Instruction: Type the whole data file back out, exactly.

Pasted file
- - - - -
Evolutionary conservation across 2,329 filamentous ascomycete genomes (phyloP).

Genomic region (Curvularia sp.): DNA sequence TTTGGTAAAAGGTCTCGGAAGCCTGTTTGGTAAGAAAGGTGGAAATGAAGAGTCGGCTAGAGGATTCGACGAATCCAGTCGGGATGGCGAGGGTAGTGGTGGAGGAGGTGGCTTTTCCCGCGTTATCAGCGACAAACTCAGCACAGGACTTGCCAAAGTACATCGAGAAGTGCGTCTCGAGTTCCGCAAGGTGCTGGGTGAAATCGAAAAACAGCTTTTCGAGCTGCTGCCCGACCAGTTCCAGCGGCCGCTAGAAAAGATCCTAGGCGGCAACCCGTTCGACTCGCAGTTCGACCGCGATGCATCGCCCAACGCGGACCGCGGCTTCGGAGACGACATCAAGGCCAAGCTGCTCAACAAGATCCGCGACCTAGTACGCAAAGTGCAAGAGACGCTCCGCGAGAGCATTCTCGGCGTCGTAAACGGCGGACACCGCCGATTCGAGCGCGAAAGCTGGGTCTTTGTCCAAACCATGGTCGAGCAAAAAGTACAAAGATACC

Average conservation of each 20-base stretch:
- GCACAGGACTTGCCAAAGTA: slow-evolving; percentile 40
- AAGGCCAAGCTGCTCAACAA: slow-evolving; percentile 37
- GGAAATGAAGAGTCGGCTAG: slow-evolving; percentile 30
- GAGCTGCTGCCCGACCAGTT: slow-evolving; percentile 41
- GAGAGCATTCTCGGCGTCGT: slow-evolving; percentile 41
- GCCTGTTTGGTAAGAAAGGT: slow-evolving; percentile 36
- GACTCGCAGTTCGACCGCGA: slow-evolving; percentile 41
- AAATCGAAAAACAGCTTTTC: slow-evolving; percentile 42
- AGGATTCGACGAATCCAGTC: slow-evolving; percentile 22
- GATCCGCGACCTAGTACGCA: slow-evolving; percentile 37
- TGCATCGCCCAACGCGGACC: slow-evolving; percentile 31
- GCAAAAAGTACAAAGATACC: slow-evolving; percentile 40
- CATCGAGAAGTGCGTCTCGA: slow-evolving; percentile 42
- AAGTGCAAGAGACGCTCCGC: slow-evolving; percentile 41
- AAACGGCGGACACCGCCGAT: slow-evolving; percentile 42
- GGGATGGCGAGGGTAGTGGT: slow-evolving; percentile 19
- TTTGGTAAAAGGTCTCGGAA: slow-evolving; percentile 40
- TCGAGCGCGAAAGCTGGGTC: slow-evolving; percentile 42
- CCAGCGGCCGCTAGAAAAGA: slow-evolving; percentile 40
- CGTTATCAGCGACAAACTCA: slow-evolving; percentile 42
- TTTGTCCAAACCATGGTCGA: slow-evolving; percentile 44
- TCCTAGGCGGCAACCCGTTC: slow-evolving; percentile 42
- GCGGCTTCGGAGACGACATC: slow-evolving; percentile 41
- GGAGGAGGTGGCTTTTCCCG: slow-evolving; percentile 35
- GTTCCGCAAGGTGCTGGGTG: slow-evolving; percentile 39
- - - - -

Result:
Evolutionary conservation across 2,329 filamentous ascomycete genomes (phyloP).

Genomic region (Curvularia sp.): DNA sequence TTTGGTAAAAGGTCTCGGAAGCCTGTTTGGTAAGAAAGGTGGAAATGAAGAGTCGGCTAGAGGATTCGACGAATCCAGTCGGGATGGCGAGGGTAGTGGTGGAGGAGGTGGCTTTTCCCGCGTTATCAGCGACAAACTCAGCACAGGACTTGCCAAAGTACATCGAGAAGTGCGTCTCGAGTTCCGCAAGGTGCTGGGTGAAATCGAAAAACAGCTTTTCGAGCTGCTGCCCGACCAGTTCCAGCGGCCGCTAGAAAAGATCCTAGGCGGCAACCCGTTCGACTCGCAGTTCGACCGCGATGCATCGCCCAACGCGGACCGCGGCTTCGGAGACGACATCAAGGCCAAGCTGCTCAACAAGATCCGCGACCTAGTACGCAAAGTGCAAGAGACGCTCCGCGAGAGCATTCTCGGCGTCGTAAACGGCGGACACCGCCGATTCGAGCGCGAAAGCTGGGTCTTTGTCCAAACCATGGTCGAGCAAAAAGTACAAAGATACC

Average conservation of each 20-base stretch:
- GCACAGGACTTGCCAAAGTA: slow-evolving; percentile 40
- AAGGCCAAGCTGCTCAACAA: slow-evolving; percentile 37
- GGAAATGAAGAGTCGGCTAG: slow-evolving; percentile 30
- GAGCTGCTGCCCGACCAGTT: slow-evolving; percentile 41
- GAGAGCATTCTCGGCGTCGT: slow-evolving; percentile 41
- GCCTGTTTGGTAAGAAAGGT: slow-evolving; percentile 36
- GACTCGCAGTTCGACCGCGA: slow-evolving; percentile 41
- AAATCGAAAAACAGCTTTTC: slow-evolving; percentile 42
- AGGATTCGACGAATCCAGTC: slow-evolving; percentile 22
- GATCCGCGACCTAGTACGCA: slow-evolving; percentile 37
- TGCATCGCCCAACGCGGACC: slow-evolving; percentile 31
- GCAAAAAGTACAAAGATACC: slow-evolving; percentile 40
- CATCGAGAAGTGCGTCTCGA: slow-evolving; percentile 42
- AAGTGCAAGAGACGCTCCGC: slow-evolving; percentile 41
- AAACGGCGGACACCGCCGAT: slow-evolving; percentile 42
- GGGATGGCGAGGGTAGTGGT: slow-evolving; percentile 19
- TTTGGTAAAAGGTCTCGGAA: slow-evolving; percentile 40
- TCGAGCGCGAAAGCTGGGTC: slow-evolving; percentile 42
- CCAGCGGCCGCTAGAAAAGA: slow-evolving; percentile 40
- CGTTATCAGCGACAAACTCA: slow-evolving; percentile 42
- TTTGTCCAAACCATGGTCGA: slow-evolving; percentile 44
- TCCTAGGCGGCAACCCGTTC: slow-evolving; percentile 42
- GCGGCTTCGGAGACGACATC: slow-evolving; percentile 41
- GGAGGAGGTGGCTTTTCCCG: slow-evolving; percentile 35
- GTTCCGCAAGGTGCTGGGTG: slow-evolving; percentile 39